In the past several years, however, I've come to appreciate the depth of theology that hymns encapsulate. While I still like modern praise songs, hymns (with some exceptions) focus my mind on Jesus and His gospel. The lyrics teach the great doctrines of Christianity, celebrating their wonders as they help us memorize great truths.

I would like my Sunday blog posts from this point forth to feature the great hymns, maintaining an attitude of worship begun at church. I pray these hymns will help us reflect on the Lord, His majesty and His gospel.

When I Survey The Wonderous Cross was one of the first hymns I memorized as a young Christian. It summarized my conversion experience. Hearing how Jesus died in my place, for my sin, made clear demands on me.

Saturday, October 19, 2013

Death Of A Vision

On December 18, 1990, a very special friend of mine lost his battle with AIDS. Reportedly, Jesus appeared to him that morning, telling him it was time to go. So, surrounded by his mother and friends from her church, he took off his oxygen mask. He lingered until 11:00 that night, listening to the prayers and worship songs of those who had gathered in his  hospital room. At that point, his cousin told me, he said he again saw Jesus, and then  he drew his last breath.

Over the next few months, his mother called me several times. In one conversation, she told me that Jesus had given her a vision that He now employed her son in heaven as an intercessor for people living with AIDS. Her vision was confirmed, she added, by an acquaintance of hers who independently experienced the "exact same" vision.

This vision offered me a measure of comfort as I grieved. It offered a sense of purpose to a death that otherwise held no meaning that I could understand. So I embraced it.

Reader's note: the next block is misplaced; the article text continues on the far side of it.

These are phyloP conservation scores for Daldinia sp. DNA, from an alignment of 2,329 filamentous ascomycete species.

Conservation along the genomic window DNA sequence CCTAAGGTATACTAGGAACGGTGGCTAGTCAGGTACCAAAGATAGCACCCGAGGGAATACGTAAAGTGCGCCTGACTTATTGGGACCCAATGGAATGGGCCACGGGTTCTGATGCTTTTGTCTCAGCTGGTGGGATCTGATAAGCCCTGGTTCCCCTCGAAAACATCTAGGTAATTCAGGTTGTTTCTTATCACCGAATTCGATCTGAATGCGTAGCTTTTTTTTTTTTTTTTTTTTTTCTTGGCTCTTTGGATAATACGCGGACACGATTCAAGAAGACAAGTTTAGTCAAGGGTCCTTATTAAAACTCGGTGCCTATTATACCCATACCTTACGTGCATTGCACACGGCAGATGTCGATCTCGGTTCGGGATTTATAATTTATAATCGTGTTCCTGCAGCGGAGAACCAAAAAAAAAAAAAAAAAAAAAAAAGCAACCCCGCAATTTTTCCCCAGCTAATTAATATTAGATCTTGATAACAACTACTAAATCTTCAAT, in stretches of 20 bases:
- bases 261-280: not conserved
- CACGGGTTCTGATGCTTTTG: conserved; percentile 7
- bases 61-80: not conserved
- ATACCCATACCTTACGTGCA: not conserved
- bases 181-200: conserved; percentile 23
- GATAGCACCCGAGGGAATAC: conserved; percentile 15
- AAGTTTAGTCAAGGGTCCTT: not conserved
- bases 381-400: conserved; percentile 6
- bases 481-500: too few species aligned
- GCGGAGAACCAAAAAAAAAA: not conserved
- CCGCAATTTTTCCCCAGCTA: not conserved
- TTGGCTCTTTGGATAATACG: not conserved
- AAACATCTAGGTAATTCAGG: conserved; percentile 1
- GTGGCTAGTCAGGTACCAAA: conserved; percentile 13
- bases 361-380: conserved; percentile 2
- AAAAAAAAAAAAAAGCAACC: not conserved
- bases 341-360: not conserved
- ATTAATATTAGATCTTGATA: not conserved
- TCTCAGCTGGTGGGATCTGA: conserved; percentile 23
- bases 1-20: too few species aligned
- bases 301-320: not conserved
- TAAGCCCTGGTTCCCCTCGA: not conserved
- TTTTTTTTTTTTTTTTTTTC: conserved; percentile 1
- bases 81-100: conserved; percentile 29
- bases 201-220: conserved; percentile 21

I continued serving with Love In Action, and its AIDS support group, frequently praying for those who had tested positive for HIV. One night, while praying with particular intensity, I found myself praying to my deceased friend as if, because the visions cast him in the role of an intercessor for those with HIV, he was some sort of intermediary between me and the Lord.

My misdirected prayer amounted to necromancy! Deuteronomy 18:10-12 clearly prohibits this practice, so my actions horrified me. I instantly repented, and have never again prayed to any being except the Lord.

My sin of praying to a dead person caused me to begin questioning the assumptions of the Charismatic movement, beginning with visions and prophetic utterances. I began searching the Bible and reading John MacArthur's book, Charismatic Chaos. I began my journey away from Charismatic teaching, learning to evaluate my subjective experiences by Scripture rather than forcing patch-work fragments of Bible verses (in conveniently selected versions) to lend credibility to my experiences.

The Lord used my friend and his mother to teach me the critical importance of His Word, even when it challenges my theology. Over the 22 years since He began delivering me from Charismatic theology, I've had to relinquish some cherished experiences that I'd believed were personal revelations from Him, and the process has been humbling. But I rejoice in His faithfulness to correct me through His Word.

Friday, October 18, 2013

Walking Away From Strange Fire

When I first began seriously questioning Charismatic theology, my pastors and my friends couldn't accept that Scripture gave me my basis for turning from the doctrines and practices of the Charismatic movement. Mind you, I'd pretty much always maintained a certain reserve regarding prophecy, healing, "words of knowledge" and the like, often baffling and frustrating my friends when I failed to "feel" the Lord's presence. But 1991 marked a decisive turn. Although I remained in that church until 2002 (and noticed that the senior pastor used the Bible in his sermons more than he had prior to 1991), I no longer identified myself as a Charismatic.